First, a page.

POPSUGAR Fashion

Why the Recent Hermès Shake-Up Should Actually Matter to You

Jul 31 2014 - 11:57am

Every week, we bring you the best shoppable fashion and lifestyle stories from the editors at InStyle.com, including this feature on Nadège Vanhee-Cybulski [1], the new womenswear designer at Hermès.

In this weekly feature, InStyle's Fashion News Director, Eric Wilson [2], shares his favorite fashion moment of the week, and explains how it could shape styles to come.

The Moment: Hermès, the ultra-luxurious fashion and accessories powerhouse, announced a changing of the guard [3] in its design department this week that grabbed the industry's attention, largely because its latest hire is relatively unknown. The company named Nadège Vanhee-Cybulski as its new womenswear designer, replacing Christophe Lemaire [4], the former Lacoste [5] designer who plans to focus his energies now on his signature Paris collection.

When Hermès announced Lemaire was leaving, speculation turned toward a much bigger-name hire, someone with the visibility of Lemaire's predecessors at the house, Jean Paul Gaultier [6] and Martin Margiela. Vanhee-Cybulski, who is 36, was the design director working behind the scenes at Mary-Kate and Ashley Olsen [7]'s The Row label, and previously worked with Margiela at Maison Martin Margiela [8] and Phoebe Philo at Céline. Axel Dumas, the chief executive of Hermès, cited her impressive résumé in naming Vanhee-Cybulski to lead its development of women's ready-to-wear, which is a priority for the company.

Hermès is a fashion label that tends to speak quietly, so in a way, the move suggests a keeping with its tradition of choosing a designer whose personality won't overpower the clothes. But it also reflects a growing camp of design houses that are hunting for talent in less-than-expected places, just as the next generation of designers moves into fashion's foreground after years of training in the back rooms of luxury houses.

Why It's a Wow: Assistants, take note. This may be your moment. Over the last year or so, several once-hidden talents have landed the top creative spots at big houses. Julie de Libran, the women's studio director at Louis Vuitton [9] during the Marc Jacobs [10] years, will show her first collection as artistic director of Sonia Rykiel [11] in September. Julien Dossena, who worked with Nicolas Ghesquière at Balenciaga [12], has been making some major waves in his first year at Paco Rabanne [13]. And Matthieu Blazy, who trained under Raf Simons [14], was recently acknowledged as the designer behind the latest collections over at Margiela, even though the company frowns upon discussion of its personnel.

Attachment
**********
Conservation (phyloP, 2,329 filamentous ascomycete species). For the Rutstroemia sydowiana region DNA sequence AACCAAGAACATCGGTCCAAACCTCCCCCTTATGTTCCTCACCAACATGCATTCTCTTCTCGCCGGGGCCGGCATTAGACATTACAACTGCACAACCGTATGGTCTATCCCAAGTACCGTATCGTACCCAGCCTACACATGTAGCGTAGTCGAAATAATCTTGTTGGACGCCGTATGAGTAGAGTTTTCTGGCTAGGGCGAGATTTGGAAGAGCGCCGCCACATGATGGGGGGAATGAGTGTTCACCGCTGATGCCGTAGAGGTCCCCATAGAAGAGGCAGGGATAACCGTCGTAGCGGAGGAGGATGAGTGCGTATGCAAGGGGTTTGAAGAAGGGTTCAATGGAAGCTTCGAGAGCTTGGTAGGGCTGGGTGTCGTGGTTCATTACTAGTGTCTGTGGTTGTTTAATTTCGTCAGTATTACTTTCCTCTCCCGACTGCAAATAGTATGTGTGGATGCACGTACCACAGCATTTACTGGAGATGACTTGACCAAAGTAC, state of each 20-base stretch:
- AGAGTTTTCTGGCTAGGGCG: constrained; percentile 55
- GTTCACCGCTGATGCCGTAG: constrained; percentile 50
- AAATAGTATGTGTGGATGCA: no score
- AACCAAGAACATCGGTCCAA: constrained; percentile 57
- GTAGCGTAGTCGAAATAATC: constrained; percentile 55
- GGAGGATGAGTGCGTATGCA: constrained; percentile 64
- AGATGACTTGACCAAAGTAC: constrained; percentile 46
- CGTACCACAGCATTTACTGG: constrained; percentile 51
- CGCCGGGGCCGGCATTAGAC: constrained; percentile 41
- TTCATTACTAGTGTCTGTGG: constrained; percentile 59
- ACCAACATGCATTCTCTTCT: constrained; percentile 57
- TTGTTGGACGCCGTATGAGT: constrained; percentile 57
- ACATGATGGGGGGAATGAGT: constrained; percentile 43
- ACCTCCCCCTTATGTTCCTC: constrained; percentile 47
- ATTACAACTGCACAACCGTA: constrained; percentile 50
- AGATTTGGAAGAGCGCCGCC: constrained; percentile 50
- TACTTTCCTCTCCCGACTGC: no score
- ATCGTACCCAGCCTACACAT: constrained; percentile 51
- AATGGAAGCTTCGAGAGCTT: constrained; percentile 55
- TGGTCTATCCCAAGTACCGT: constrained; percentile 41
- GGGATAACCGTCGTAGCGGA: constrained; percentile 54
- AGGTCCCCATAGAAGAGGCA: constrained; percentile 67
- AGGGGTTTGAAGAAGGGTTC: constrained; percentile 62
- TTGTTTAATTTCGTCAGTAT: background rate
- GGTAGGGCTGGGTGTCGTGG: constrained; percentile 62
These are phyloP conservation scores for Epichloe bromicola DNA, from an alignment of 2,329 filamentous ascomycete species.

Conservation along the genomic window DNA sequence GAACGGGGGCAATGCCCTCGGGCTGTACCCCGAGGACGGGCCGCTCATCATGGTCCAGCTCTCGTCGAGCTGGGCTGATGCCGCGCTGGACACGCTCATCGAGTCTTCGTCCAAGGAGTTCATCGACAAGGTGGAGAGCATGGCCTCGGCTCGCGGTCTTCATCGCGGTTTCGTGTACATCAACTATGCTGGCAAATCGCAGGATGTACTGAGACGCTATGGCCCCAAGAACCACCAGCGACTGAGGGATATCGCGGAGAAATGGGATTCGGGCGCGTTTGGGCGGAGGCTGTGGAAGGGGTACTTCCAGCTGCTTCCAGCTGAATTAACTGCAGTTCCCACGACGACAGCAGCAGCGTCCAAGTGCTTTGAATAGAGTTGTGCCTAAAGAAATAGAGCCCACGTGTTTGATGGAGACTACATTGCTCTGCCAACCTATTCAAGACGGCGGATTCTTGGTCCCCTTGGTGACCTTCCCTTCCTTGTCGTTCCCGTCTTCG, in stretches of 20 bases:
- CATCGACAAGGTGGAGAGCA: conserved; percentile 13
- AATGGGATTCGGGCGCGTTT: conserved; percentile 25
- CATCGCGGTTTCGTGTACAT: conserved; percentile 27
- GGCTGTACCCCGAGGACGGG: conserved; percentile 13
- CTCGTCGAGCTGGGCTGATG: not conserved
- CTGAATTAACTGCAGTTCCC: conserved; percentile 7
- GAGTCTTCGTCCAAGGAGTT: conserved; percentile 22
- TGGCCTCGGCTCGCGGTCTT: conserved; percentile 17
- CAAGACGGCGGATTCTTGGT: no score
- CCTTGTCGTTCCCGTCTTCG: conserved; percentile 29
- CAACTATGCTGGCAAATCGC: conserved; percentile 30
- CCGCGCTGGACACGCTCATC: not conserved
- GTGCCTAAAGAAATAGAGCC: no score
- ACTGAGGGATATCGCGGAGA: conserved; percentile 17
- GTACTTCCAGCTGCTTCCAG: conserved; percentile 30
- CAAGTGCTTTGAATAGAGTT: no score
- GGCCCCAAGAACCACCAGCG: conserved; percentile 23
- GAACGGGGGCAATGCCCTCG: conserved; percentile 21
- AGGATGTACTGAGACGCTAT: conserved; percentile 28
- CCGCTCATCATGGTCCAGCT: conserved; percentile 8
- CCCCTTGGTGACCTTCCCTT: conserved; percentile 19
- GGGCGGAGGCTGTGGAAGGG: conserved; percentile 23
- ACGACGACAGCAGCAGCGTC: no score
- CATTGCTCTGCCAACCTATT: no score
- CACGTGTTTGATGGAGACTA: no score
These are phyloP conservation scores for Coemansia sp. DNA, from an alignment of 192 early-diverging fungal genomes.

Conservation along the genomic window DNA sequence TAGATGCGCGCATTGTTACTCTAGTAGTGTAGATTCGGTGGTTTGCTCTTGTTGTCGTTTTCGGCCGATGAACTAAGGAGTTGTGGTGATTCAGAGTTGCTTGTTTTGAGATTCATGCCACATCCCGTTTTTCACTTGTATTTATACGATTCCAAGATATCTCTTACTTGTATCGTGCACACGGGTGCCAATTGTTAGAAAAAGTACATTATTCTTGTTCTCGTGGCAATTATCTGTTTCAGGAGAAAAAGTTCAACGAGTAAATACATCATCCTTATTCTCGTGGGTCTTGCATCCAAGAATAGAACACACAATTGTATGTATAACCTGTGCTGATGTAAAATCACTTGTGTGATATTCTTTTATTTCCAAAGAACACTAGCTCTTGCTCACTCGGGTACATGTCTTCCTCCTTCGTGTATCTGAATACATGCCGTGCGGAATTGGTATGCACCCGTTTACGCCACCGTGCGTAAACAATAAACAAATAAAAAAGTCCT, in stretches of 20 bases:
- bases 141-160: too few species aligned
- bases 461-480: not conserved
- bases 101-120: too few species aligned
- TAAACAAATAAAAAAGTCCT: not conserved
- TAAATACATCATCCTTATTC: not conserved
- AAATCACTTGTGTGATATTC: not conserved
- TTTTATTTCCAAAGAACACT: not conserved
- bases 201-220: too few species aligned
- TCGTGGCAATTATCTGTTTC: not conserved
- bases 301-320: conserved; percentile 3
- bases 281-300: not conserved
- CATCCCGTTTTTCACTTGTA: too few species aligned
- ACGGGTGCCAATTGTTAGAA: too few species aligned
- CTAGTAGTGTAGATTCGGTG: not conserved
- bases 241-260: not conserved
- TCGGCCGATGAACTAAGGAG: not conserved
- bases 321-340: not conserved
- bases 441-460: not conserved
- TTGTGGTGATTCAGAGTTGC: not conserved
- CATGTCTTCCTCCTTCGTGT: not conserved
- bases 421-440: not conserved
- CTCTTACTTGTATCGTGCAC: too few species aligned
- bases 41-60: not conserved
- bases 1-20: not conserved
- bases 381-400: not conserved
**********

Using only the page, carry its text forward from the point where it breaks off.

Fashion's constant need for new blood is only part of what's behind this trend. More significantly, companies are leaning toward candidates that demonstrate a combination of industry-insider buzziness and a proven track record, perhaps inspired by the prime example of Maria Grazia [15] Chiuri and Pierpaolo Piccioli, who started at Valentino as accessories designers and now are running the entire label.

Learn More: Explore the quirkier side of Hermès by visiting its corporate site [16], which includes videos of humans behaving as horses. Or start browsing assistant designer listings on LinkedIn [17] to discover fashion's next big stars. Or just stay tuned to this column [18] for the latest fashion news.

For real-time insider insights, make sure to follow Eric Wilson on Twitter (@EricWilsonSays [19]).

Read more about Hermès [20] at InStyle, or check out these other stories:

Source: Getty / Francois Guillot / AFP [24]


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